To save you having to flip between this article and my previous review, here’s a summary of the five tabs:
User Options: includes three sub-tabs:
- General: analogous to the General tab in the official Viewer and containing the familiar language, content access (General, Mature, Adult), name tag display options and busy response, together with options to set name tag colours
- Advanced: provides access to all popular camera, movement and mouselook options found within the official Viewer and TPVs, together with a new set of keyboard layout options
- Privacy: displays the Privacy tab options (clear history, log file options, options for setting who can see you are on-line, etc.
Display and Audio Options: Combines the Graphics and Sound & Media tabs and comprises three sub-tubs:
- Graphics: displays a re-ordered and improved graphics settings option list as shown below, with advanced options for deferred rendering only displayed when the deferred rendering option is checked
- Advanced Graphics: displays all major advanced graphics options (glow definition, lighting, performance options (including visual auto-mute), etc., all logically grouped and accessed via dedicated buttons
- Sound and Media: includes the volume controls, media playback options, Voice settings, etc., as found in Sound & Media in other Viewers
Communications Options: brings together the communications options variously found under Chat, Notifications and Colors, and presents them in three sub-tabs which also include the relevant popular TPV options such as MU* poses, OOC auto-complete, etc.
Viewer Options: presents those options usually associated with setting-up the Viewer, including the Setup tab, the Advanced tab and also include a dedicated sub-tab for RLV/a options, all in their own dedicated sub-tabs.
User Interface Options: includes all of Niran’s Viewer’s comprehensive UI customisation options, including the ability to set the colour and transparency of all commonly used floaters in the UI. Includes three sub-tabs: UI Colors, Skins & Themes and UI customisation.
If all the tabs, sub-tabs and toggle buttons sound confusing – they’re not. Nor do they simply mean change for the sake of change (i.e. running major tabs across the top of the panel, rather than down the left side). As you work through each of the tab, it’s clear that NiranV has put considerable time and effort into trying to bring together functions and options as logically as possible.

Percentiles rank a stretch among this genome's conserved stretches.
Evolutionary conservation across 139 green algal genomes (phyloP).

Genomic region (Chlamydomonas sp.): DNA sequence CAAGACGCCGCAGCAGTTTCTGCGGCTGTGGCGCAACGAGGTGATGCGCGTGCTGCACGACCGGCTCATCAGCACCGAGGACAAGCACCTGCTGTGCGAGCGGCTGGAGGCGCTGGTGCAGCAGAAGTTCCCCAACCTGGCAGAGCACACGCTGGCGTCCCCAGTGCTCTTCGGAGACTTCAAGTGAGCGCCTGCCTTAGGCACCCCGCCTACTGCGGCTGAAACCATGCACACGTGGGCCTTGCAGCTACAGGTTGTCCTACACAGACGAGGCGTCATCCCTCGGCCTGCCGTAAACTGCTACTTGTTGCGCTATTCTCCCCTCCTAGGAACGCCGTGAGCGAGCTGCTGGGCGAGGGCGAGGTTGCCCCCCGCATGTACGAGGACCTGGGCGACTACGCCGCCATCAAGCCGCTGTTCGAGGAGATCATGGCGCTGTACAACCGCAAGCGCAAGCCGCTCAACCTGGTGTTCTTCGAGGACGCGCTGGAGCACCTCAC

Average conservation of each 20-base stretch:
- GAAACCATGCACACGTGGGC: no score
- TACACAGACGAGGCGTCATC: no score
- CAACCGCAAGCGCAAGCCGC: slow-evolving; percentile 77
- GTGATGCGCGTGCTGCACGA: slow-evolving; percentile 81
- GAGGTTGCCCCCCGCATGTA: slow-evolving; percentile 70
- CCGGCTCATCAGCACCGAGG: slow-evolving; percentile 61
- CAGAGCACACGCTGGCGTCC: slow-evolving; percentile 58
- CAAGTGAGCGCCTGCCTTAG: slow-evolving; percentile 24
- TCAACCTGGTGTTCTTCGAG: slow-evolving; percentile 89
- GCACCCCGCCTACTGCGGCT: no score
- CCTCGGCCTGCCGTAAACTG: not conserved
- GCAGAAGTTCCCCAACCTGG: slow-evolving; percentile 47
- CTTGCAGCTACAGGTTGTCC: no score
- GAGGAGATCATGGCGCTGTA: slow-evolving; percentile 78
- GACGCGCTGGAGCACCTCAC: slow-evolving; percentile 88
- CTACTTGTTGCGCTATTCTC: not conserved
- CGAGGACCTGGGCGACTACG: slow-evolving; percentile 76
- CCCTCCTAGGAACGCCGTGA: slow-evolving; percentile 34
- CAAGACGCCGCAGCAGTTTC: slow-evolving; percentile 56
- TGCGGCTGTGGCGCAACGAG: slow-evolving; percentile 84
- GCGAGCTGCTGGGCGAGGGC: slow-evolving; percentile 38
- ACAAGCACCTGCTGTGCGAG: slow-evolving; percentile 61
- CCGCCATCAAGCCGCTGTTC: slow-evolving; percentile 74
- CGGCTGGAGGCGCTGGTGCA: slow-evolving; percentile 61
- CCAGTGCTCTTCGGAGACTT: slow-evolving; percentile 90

I personally find the new layout fairly intuitive - scanning from left-to-right is more logical than scanning top-to-bottom, so browsing the tabs feels a lot more natural; I also like the fact that NiranV minimises additional “clutter” wherever possible, by making various additional options context-dependent. For example, if you’re like me, and find the V3.2 context menus more intuitive than wandering around a pie menu, you can remove the pie menu options from User Interface Options->UI Customisation simply by unchecking USE RIGHT-CLICK PIE MENU INSTEAD OF DROPDOWN. Similarly, options for shadows, ambient occlusion and DOF are only displayed in Display & Audio Options->Graphics if DEFERRED RENDERING is checked.
One thing that has been removed from the Viewer is the dedicated graphics Optimiser panel. NiranV notes that this was out-of-date and that as an experimental option, it had served its purpose.
Camera and Updates
Niran has long been working to improve the in-world view of Second Life. In the past, he’s brought us new viewing options and camera positions (as well as new movement options, now featured in the Preferences, as noted above).
With this release, further improvements to default camera position options are provided, with left & right over-the-shoulder views now available directly from the Camera floater. As many long-term readers of this blog know, I’m actually a fan of Penny Patton’s camera offsets; as such I think that Niran’s options very much enhance the default range of camera views available to users – although I do still prefer Penny’s overall approach is setting the camera back a little further from my avatar. Also, and introduced in release 1.23.5, Niran’s remains the only viewer which allows you to directly tweak your camera offsets through Preferences. Would that more Viewers did the same!